The time-stopping angle is Kokkoku's main gimmick, and it works well in both concept and execution. The very idea being able to move about in a frozen world is rife with possibilities, and the script does a good job of both acknowledging the potential of the concept and handwaving any nitpicking that might tear down the flimsy logic of such a place. (“You want me to provide a scientific explanation?” says the bewildered grandfather, in one of the episode's funniest exchanges.) The only area where both the time-stop idea and the episode itself falls flat would be in the visual department. The show doesn't look terrible, but it has an awfully workmanlike, anonymous feel to its aesthetic and direction. Outside of the overlong CG shots that exemplify the effects of stopping time, the show mostly blows past any potentially interesting imagery in lieu of moving the plot along as efficiently as possible. The one exception would be the strange spirit the Yukawas encounter in their battle against the other thugs that can move about in the frozen realm. It's a bit too CG for my tastes, but it lends the environment a much-needed sense of alien mystery.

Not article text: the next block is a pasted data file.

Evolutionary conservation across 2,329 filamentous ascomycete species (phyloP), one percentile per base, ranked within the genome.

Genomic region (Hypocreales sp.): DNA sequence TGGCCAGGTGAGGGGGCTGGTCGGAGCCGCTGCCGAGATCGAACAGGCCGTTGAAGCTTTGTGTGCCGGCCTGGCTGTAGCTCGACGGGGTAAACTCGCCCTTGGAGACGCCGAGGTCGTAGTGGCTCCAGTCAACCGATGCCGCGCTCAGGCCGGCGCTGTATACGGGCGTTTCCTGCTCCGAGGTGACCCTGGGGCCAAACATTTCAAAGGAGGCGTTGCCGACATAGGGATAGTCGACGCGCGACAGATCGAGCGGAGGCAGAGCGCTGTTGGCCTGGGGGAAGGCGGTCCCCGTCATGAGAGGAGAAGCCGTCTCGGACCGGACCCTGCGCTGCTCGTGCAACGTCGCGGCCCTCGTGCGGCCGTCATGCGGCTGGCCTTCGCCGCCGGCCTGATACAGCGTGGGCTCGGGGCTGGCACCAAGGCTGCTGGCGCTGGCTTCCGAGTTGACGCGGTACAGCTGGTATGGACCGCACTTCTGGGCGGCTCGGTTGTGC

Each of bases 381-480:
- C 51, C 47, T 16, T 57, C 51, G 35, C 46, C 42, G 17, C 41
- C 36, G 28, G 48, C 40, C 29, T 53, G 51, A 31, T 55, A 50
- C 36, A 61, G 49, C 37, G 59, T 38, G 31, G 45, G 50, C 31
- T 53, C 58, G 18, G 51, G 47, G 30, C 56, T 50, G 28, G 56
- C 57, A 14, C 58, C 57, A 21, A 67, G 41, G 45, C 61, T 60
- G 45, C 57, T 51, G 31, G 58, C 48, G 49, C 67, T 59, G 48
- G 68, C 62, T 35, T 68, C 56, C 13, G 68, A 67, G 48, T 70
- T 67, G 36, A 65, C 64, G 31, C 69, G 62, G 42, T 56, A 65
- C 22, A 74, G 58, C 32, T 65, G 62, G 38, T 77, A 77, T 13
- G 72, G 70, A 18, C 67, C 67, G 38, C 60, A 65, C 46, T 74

Now that Anime Strike is finally dead and buried, anyone with an Amazon Prime account can access their library of anime. Once you've finally caught up on Made in Abyss, Kokkoku's premiere is definitely something to add to your watchlist. It's a little sloppy in its execution, and the visuals aren't the prettiest, but it's a well-written premise about adults and for adults, which I think is reason enough to check it out.

Jacob Chapman

Rating: 3